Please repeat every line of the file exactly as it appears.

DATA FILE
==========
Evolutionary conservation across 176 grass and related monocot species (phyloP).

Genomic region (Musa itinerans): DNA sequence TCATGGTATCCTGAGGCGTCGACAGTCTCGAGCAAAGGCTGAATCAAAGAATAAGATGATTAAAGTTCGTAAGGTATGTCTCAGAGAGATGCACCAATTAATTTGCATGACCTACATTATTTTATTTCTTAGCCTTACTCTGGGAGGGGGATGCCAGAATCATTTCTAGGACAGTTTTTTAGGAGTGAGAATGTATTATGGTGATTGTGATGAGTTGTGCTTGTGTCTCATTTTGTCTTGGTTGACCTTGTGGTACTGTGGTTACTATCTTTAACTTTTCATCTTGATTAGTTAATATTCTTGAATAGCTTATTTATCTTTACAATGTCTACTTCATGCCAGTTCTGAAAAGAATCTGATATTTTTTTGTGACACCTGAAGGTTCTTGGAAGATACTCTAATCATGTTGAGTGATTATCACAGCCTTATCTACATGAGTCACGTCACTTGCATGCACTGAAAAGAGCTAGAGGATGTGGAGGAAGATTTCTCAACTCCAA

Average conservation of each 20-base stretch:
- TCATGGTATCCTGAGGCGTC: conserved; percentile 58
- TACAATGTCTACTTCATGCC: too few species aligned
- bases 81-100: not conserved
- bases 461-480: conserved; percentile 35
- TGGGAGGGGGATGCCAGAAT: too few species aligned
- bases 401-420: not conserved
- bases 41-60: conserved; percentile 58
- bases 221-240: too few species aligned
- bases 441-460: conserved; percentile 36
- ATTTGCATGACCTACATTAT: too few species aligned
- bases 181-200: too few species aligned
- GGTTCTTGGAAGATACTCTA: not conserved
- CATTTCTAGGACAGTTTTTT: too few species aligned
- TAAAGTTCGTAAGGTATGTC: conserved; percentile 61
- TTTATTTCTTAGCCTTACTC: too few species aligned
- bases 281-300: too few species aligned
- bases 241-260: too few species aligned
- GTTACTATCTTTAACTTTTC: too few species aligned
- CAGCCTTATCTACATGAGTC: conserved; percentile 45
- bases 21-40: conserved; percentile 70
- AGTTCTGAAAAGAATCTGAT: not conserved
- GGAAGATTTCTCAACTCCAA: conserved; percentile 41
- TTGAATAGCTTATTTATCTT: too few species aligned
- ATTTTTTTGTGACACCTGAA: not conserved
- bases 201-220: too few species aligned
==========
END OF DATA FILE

Evolutionary conservation across 176 grass and related monocot species (phyloP).

Genomic region (Musa itinerans): DNA sequence TCATGGTATCCTGAGGCGTCGACAGTCTCGAGCAAAGGCTGAATCAAAGAATAAGATGATTAAAGTTCGTAAGGTATGTCTCAGAGAGATGCACCAATTAATTTGCATGACCTACATTATTTTATTTCTTAGCCTTACTCTGGGAGGGGGATGCCAGAATCATTTCTAGGACAGTTTTTTAGGAGTGAGAATGTATTATGGTGATTGTGATGAGTTGTGCTTGTGTCTCATTTTGTCTTGGTTGACCTTGTGGTACTGTGGTTACTATCTTTAACTTTTCATCTTGATTAGTTAATATTCTTGAATAGCTTATTTATCTTTACAATGTCTACTTCATGCCAGTTCTGAAAAGAATCTGATATTTTTTTGTGACACCTGAAGGTTCTTGGAAGATACTCTAATCATGTTGAGTGATTATCACAGCCTTATCTACATGAGTCACGTCACTTGCATGCACTGAAAAGAGCTAGAGGATGTGGAGGAAGATTTCTCAACTCCAA

Average conservation of each 20-base stretch:
- TCATGGTATCCTGAGGCGTC: conserved; percentile 58
- TACAATGTCTACTTCATGCC: too few species aligned
- bases 81-100: not conserved
- bases 461-480: conserved; percentile 35
- TGGGAGGGGGATGCCAGAAT: too few species aligned
- bases 401-420: not conserved
- bases 41-60: conserved; percentile 58
- bases 221-240: too few species aligned
- bases 441-460: conserved; percentile 36
- ATTTGCATGACCTACATTAT: too few species aligned
- bases 181-200: too few species aligned
- GGTTCTTGGAAGATACTCTA: not conserved
- CATTTCTAGGACAGTTTTTT: too few species aligned
- TAAAGTTCGTAAGGTATGTC: conserved; percentile 61
- TTTATTTCTTAGCCTTACTC: too few species aligned
- bases 281-300: too few species aligned
- bases 241-260: too few species aligned
- GTTACTATCTTTAACTTTTC: too few species aligned
- CAGCCTTATCTACATGAGTC: conserved; percentile 45
- bases 21-40: conserved; percentile 70
- AGTTCTGAAAAGAATCTGAT: not conserved
- GGAAGATTTCTCAACTCCAA: conserved; percentile 41
- TTGAATAGCTTATTTATCTT: too few species aligned
- ATTTTTTTGTGACACCTGAA: not conserved
- bases 201-220: too few species aligned